Hosted by the Environmental Sciences Institute, the School of Journalism and Graphics Communication, and the Office of Sponsored Research the event is free and open to the public.
A joint study from the Congressional Black Caucus Foundation and the California based not-for-profit organization, Redefining Progress, revealed that African Americans are already disproportionately burdened by the health effects of climate change, including deaths during heat waves and from worsened air pollution. People of color are less responsible for climate change than other Americans historically and at present. Policies intended to mitigate climate change can generate large health and economic benefits or costs for African Americans, depending on how they are structured.
Dorsey purports, “any conversations on avoiding a climate crisis must bring diverse voices to the table and consider the vicissitudes of race, class and injustice.”
Professor Dorsey is actively engaged in scholarly research and strategic policy advocacy on the subject of climate justice. Some of his thoughts on this matter are reflected in the recent publication: “Climate Knowledge and Power: Tales of Skeptic Tanks, Weather Gods and Sagas for Climate (In)Justice.”
Dorsey provides advice to governments, foundations, and others on a variety of climate change matters. In 1992, he was a member of the U.S. State Department Delegation to the United Nations Conference on Environment and Development, “The Earth Summit.”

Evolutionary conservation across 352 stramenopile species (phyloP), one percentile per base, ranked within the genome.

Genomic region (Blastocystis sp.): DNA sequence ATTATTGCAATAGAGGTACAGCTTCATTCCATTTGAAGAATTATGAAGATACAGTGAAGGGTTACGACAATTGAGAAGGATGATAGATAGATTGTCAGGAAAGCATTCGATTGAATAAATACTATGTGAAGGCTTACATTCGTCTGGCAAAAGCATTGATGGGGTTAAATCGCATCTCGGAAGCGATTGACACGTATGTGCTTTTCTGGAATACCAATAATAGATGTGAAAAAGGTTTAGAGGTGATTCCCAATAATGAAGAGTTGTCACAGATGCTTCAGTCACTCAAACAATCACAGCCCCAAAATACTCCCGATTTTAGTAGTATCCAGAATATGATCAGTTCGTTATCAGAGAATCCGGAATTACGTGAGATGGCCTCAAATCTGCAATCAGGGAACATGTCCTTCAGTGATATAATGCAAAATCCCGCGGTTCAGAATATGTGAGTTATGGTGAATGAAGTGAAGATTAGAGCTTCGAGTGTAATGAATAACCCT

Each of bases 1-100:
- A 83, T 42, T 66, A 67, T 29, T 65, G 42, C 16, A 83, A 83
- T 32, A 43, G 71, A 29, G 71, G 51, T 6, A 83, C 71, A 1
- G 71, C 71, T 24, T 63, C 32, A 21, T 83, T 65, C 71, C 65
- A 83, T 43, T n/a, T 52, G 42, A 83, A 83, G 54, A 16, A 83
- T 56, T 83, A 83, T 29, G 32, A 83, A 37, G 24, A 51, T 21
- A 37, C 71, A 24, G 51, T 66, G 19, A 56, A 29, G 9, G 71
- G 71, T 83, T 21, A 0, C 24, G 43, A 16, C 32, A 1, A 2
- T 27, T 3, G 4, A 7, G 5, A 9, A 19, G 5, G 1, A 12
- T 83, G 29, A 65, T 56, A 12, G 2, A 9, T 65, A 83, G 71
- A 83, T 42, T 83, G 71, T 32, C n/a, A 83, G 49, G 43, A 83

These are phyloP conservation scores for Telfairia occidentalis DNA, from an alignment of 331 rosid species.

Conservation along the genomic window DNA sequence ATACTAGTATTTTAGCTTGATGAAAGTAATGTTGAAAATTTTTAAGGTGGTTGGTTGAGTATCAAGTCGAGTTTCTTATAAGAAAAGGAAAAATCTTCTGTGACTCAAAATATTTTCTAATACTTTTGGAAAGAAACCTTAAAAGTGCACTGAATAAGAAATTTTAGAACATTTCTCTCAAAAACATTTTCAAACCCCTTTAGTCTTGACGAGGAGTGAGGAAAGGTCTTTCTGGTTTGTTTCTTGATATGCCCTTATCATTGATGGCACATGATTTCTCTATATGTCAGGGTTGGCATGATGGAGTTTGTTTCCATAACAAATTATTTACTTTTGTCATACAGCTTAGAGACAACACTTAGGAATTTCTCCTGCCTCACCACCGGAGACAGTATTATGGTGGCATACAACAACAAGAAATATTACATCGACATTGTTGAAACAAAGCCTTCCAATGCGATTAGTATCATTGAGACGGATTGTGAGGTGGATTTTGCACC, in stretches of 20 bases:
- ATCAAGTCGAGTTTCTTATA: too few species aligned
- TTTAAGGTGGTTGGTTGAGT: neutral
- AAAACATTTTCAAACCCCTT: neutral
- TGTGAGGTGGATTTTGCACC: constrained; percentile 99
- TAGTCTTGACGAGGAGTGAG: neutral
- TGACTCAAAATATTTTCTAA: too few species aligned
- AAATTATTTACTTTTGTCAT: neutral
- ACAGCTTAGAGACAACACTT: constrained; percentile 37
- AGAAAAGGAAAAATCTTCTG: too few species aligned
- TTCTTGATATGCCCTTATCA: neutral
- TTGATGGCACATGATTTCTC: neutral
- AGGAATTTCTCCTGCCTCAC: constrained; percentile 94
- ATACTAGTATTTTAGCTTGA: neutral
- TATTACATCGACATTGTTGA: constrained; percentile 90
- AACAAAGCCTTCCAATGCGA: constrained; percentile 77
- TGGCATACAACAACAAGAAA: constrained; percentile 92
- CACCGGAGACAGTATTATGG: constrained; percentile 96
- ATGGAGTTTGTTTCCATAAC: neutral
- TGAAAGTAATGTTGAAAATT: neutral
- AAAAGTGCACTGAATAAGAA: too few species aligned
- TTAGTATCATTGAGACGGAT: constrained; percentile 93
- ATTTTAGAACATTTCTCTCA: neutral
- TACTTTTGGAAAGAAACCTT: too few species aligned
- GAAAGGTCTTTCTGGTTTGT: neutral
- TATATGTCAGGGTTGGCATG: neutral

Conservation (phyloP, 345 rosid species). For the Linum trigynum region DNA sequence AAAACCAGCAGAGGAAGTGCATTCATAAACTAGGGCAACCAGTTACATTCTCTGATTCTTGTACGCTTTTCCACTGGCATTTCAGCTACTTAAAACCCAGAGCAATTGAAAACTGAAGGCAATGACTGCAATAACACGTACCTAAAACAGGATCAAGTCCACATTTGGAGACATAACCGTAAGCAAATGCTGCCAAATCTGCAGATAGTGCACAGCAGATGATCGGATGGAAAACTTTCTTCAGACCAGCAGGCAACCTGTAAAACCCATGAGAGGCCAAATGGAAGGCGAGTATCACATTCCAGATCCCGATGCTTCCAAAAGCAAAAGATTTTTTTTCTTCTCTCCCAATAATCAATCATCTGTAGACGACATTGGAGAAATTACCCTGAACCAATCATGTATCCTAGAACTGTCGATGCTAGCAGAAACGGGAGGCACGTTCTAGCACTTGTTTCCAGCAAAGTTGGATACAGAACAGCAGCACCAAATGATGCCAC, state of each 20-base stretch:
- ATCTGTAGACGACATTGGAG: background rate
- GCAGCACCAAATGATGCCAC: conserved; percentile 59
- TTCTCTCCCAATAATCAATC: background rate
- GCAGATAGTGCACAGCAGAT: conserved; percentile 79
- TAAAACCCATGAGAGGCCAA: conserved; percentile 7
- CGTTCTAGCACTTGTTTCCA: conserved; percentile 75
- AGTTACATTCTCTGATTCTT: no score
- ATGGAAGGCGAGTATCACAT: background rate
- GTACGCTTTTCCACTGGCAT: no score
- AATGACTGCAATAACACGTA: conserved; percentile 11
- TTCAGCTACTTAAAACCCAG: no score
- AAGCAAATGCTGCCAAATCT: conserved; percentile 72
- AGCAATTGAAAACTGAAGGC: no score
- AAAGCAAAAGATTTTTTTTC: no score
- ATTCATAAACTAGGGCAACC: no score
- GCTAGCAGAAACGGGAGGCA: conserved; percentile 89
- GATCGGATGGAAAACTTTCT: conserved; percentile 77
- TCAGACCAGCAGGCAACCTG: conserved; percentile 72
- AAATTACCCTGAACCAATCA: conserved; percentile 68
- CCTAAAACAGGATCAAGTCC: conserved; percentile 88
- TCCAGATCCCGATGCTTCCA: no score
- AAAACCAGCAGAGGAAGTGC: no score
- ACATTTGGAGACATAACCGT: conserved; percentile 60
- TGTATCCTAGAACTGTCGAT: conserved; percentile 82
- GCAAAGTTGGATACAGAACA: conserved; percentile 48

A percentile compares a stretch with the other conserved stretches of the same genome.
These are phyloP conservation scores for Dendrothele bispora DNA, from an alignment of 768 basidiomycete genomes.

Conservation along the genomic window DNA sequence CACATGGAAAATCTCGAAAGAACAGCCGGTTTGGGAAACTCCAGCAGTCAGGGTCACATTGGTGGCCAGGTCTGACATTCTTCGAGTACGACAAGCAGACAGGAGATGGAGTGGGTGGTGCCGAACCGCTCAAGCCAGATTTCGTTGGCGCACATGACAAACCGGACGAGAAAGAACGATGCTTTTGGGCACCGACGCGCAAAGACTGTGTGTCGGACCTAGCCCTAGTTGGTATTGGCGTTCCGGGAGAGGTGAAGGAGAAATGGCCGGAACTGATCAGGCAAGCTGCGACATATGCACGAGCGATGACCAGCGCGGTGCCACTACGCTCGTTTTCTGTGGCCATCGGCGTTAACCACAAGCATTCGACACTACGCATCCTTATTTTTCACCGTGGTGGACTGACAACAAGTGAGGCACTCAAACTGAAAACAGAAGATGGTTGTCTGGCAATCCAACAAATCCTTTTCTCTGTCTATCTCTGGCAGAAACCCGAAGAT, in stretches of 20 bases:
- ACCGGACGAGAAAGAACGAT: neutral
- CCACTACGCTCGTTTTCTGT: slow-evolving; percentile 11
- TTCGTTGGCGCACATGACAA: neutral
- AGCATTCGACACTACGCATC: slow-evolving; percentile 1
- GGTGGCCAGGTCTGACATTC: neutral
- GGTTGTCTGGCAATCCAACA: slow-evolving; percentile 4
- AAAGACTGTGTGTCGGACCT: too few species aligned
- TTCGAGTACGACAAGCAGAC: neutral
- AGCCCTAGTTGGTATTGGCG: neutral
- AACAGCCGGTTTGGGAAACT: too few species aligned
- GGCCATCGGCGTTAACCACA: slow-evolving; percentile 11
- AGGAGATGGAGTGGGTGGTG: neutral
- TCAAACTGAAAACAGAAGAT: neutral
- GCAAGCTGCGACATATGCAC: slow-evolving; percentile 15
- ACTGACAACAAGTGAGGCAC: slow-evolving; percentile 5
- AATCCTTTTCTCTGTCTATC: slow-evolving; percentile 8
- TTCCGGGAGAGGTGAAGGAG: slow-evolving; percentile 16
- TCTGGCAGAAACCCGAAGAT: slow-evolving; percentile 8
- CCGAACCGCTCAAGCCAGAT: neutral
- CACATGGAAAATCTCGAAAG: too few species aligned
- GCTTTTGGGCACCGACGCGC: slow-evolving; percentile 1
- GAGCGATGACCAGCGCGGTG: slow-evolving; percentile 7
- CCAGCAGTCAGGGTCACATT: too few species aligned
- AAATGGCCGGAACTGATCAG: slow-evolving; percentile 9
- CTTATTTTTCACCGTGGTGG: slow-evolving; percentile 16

FAMU launched efforts to promote environmental awareness and specifically issues related to global warming and climate change January 31. More than 600 students, faculty, staff and members of the community participated in Focus the Nation, a nation-wide teach-in directed by Lewis & Clark Professor of Economics, Eban Goodstein.
“We are honored to be able to continue our environmental awareness efforts by extending the conversation with someone of Dorsey stature,” said Henry Neal Williams, director of the Environmental Sciences Institute.
Dorsey is a graduate of the University of Michigan, School of Natural Resources and Environment; Yale University’s School of Forestry and Environmental Studies; and The Johns Hopkins University, Department of Anthropology.